Only two of these 18 tracks ("No Matter What" and "Matted Spam") were recorded by Badfinger. But the rest of these solo studio demos are quite up to scratch with Badfinger's usual standards: it's not nearly as good as Paul McCartney's late Beatles tracks, for instance, but it's actually better than McCartney's typical early solo material. 

Pete Ham is a thinking listener's rock romantic, offering emotional, wistful words and melodies without sounding sappy. Purists should be aware that, although Ham played most of the instruments here, some overdubs were added in the '90s by other musicians, for the purpose of giving the tracks a fuller, more balanced sound. 

It's difficult to judge whether this decision was justified without hearing the original versions, though one wonders whether die-hard Badfinger fans (the primary audience for this release) would really care that much about any sonic imperfections in the originals. In any case, the end result sounds pretty tasteful, without any obvious concessions to dressing up the essential sounds in modern technology. 
by Richie Unterberger
1. Catherine Cares - 3:01
2. Coppertone Blues - 3:56
3. It Doesn't Really Matter - 2:58
4. Live Love All of Your Days - 2:16
5. Would You Deny - 1:23
6. Dear Father - 2:03
7. Matted Spam - 3:24
8. No Matter What - 2:24
9. Leaving on a Midnight Train - 2:41
10.Weep Baby - 2:26
11.Hand in Hand - 2:38
12.Sille Veb - 3:38
13.I Know That You Should - 3:28
14.Island - 2:27
15.Just Look Inside the Cover - 3:29
16.Just How Lucky We Are - 2:29
17.No More - 2:55
18.Ringside - 2:46
All titles by Pete Ham

*Pete Ham - Vocals, Guitar, Keyboards, Drums, Percussion

Ham's activities 
1968-75 Pete Ham - Golders Green
1969  Iveys - Maybe Tomorrow
1970  Badfinger - Magic Christian Music (Japan issue)
1970  Badfinger - No Dice (24karat Gold disc)
1971  Badfinger - Straight Up (24karat gold disc)

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Sunday, December 23, 2012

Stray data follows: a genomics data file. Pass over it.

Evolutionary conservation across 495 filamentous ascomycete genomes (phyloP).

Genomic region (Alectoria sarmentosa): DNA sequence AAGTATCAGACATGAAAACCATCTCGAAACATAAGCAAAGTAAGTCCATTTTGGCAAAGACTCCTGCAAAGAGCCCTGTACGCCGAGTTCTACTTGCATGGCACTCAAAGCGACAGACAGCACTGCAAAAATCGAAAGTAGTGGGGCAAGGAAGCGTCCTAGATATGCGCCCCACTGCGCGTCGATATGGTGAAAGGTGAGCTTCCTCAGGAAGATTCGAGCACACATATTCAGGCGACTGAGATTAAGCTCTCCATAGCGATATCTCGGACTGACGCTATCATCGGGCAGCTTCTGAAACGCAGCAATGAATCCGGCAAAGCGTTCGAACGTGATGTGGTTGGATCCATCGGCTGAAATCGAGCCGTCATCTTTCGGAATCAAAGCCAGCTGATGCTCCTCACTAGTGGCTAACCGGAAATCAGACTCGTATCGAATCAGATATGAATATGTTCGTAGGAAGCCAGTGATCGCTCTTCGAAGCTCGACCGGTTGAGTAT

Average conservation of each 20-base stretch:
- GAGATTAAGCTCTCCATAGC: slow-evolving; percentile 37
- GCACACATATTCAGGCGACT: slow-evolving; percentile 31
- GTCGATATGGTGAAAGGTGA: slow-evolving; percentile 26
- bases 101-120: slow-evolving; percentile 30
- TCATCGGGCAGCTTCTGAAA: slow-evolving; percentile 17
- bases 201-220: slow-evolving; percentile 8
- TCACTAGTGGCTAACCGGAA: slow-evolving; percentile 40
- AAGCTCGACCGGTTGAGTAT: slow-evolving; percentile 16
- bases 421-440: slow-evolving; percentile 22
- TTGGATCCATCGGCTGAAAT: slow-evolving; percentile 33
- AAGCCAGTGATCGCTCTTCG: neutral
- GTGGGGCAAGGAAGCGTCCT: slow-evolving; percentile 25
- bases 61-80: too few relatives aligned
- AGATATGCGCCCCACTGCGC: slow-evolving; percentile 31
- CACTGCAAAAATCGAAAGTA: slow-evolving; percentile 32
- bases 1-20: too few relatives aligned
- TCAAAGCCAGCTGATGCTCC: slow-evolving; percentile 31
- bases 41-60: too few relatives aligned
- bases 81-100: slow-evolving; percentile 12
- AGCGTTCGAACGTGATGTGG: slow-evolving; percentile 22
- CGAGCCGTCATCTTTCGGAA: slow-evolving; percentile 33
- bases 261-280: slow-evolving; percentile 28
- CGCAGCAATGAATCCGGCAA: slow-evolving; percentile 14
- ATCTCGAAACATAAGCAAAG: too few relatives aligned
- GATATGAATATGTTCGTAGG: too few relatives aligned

Pete Ham - Golders Green (1968-75 uk, classic soft rock, demos and unrleased material, 1999 Rykodisc)

This collection of previously unreleased home demos by Ham is almost as worthwhile and satisfying to the ear as its predecessor, 7 Park Avenue. Again, some musicians (including Bob Jackson, who was in Badfinger for a while shortly before Ham's death) enhanced these recordings with overdubs. 

And as with 7 Park Avenue, while it's impossible to tell if these were truly necessary without comparison to the original unadorned versions, these overdubs do not seem intrusive (as they are on most productions of this sort). Although there are 20 tracks, it's not as bountiful a platter as one might hope (adding up to only 42 minutes), as some of the songs are quite short, and three are nothing more than fragments lasting less than a minute. 

In the main, though, these are quality, sometimes enchantingly tuneful and tender performances, sometimes exhibiting a Beach Boys bent that's not so evident on Badfinger's official recordings. The cut to attract the most attention will be a demo of "Without You," although Ham's version is an incomplete skeleton of the track that Badfinger would record (and Nilsson would cover for a chart-topping hit), missing the chorus added by fellow Badfinger member Tom Evans. 

Otherwise a highlight is "Makes Me Feel Good," two drastically different versions (one slow, one fast) which open and close the disc; it sounds like it could have made a first-rate Monkees track (which is a compliment, not a knock).